"We have some difficult days ahead," the Prime Minister said. "... But in Denmark, we will never bow to violence."
'We were just hiding ... and hoping for the best'
About 30 people -- including Vilks and French Ambassador to Denmark Francois Zimeray, who tweeted later that he is "still alive in the room" -- went through airport-level security to get into Saturday's event at the building located in what Brix described as a "very peaceful area" of the Danish capital.
But it didn't last long, with noise erupting just a few minutes in.
Dennis Meyhoff Brink, a satire researcher and Danish university professor, said he heard about 30 shots at about 3:30 p.m. (9:30 a.m. ET), as well as someone yelling in a foreign language.
"Everybody, of course, panicked in the room and tried to run," Brink told CNN. "... We were just hiding ... and hoping for the best."
The attacker made it just inside the building but apparently got no farther, said Brix, a journalist and literary critic. She recalled how one man there "acted very quickly and courageously" by pushing a woman down to the ground, then putting himself on top of her so she wouldn't get shot.
Bodyguards returned fire, the Copenhagen police official said.
At one point, two people came running into the meeting room -- one of them bleeding from the leg, after having apparently been shot -- to "tell us to calm down," Brink said.
Sirens could be heard 10 to 15 minutes after the shots, at which point Brink said "we started to feel more safe." The discussion on free speech even resumed, though eventually all those at the event were bused to a local police station.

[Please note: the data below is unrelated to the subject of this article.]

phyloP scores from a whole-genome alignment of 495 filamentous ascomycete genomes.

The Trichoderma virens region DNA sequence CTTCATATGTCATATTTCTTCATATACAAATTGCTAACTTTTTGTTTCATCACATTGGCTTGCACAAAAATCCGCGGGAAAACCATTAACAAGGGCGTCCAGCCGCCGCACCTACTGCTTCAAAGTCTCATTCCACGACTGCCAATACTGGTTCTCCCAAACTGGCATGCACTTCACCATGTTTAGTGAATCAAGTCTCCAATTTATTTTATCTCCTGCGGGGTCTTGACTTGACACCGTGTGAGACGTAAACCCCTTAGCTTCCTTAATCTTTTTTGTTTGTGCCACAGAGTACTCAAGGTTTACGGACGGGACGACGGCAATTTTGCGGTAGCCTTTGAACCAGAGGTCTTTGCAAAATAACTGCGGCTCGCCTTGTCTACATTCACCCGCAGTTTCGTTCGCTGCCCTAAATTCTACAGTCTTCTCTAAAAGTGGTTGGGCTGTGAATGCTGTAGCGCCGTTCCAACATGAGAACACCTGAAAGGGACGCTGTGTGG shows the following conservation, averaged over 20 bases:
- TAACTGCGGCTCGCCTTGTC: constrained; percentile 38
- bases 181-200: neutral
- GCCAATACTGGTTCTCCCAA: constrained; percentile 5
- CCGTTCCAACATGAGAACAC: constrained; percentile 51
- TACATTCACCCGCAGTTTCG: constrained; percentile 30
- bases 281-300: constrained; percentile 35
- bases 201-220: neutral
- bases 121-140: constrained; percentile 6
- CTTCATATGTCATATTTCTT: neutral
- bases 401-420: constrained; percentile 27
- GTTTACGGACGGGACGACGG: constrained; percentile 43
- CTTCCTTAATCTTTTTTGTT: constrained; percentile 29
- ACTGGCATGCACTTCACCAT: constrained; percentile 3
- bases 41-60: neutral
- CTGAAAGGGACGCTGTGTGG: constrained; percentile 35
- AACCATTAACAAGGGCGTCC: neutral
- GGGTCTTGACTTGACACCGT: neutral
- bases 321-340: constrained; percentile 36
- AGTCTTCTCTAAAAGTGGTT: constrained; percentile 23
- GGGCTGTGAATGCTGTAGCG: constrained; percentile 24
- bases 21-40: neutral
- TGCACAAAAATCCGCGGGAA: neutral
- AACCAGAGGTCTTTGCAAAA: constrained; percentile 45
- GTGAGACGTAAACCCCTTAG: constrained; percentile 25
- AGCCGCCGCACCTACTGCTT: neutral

Copenhagen police later tweeted a picture of the suspect, covered up and dressed in dark clothes, wanted in connection with the attack.
"We are investigating this as a terror attack," said Skov, the police official, noting that authorities are taking into account that both the French ambassador and Vilks attended Saturday's event. "There is an extremely large presence of police in Copenhagen right now."
Target since cartoon of Mohammed with dog's body
Danes in Copenhagen and beyond quickly got support from around the world, including from the mayor of Paris -- who just more than a month ago lived this same nightmare during the massacre at the offices of satirical magazine Charlie Hebdo in her city.
"In the name of Parisians," Mayor Anne Hidalgo tweeted, "I express my full support."
Like Charlie Hebdo editor Stephane "Charb" Charbonnier, Vilks was one of nine faces on a "Most Wanted" graphic published by al Qaeda's Inspire magazine for "crimes against Islam." Others include a pair of Danish journalists who published 12 cartoons depicting Mohammed in the Jyllands-Posten newspaper; Florida pastor Terry Jones, who burned a Quran; and "Satanic Verses" author Salman Rushdie.
Because of that, Brix said, "there's no doubt" the Copenhagen event was targeted because of Vilks, who has "not been able to live a normal life" for years, according to the committee.
"This is ... why we set up the committee: to support Mr. Vilks and support his right to freedom of speech," Brix said.
Vilks became a target after his 2007 cartoon depicting Mohammed with the body of a dog -- an animal that conservative Muslims consider unclean.
In a CNN interview later that year from his home in rural Sweden, Vilks said the drawing was calculated to elicit a reaction.
"It should be possible to insult all religions in a democratic way," he said then. "If you insult one (religion), then you should insult the other ones."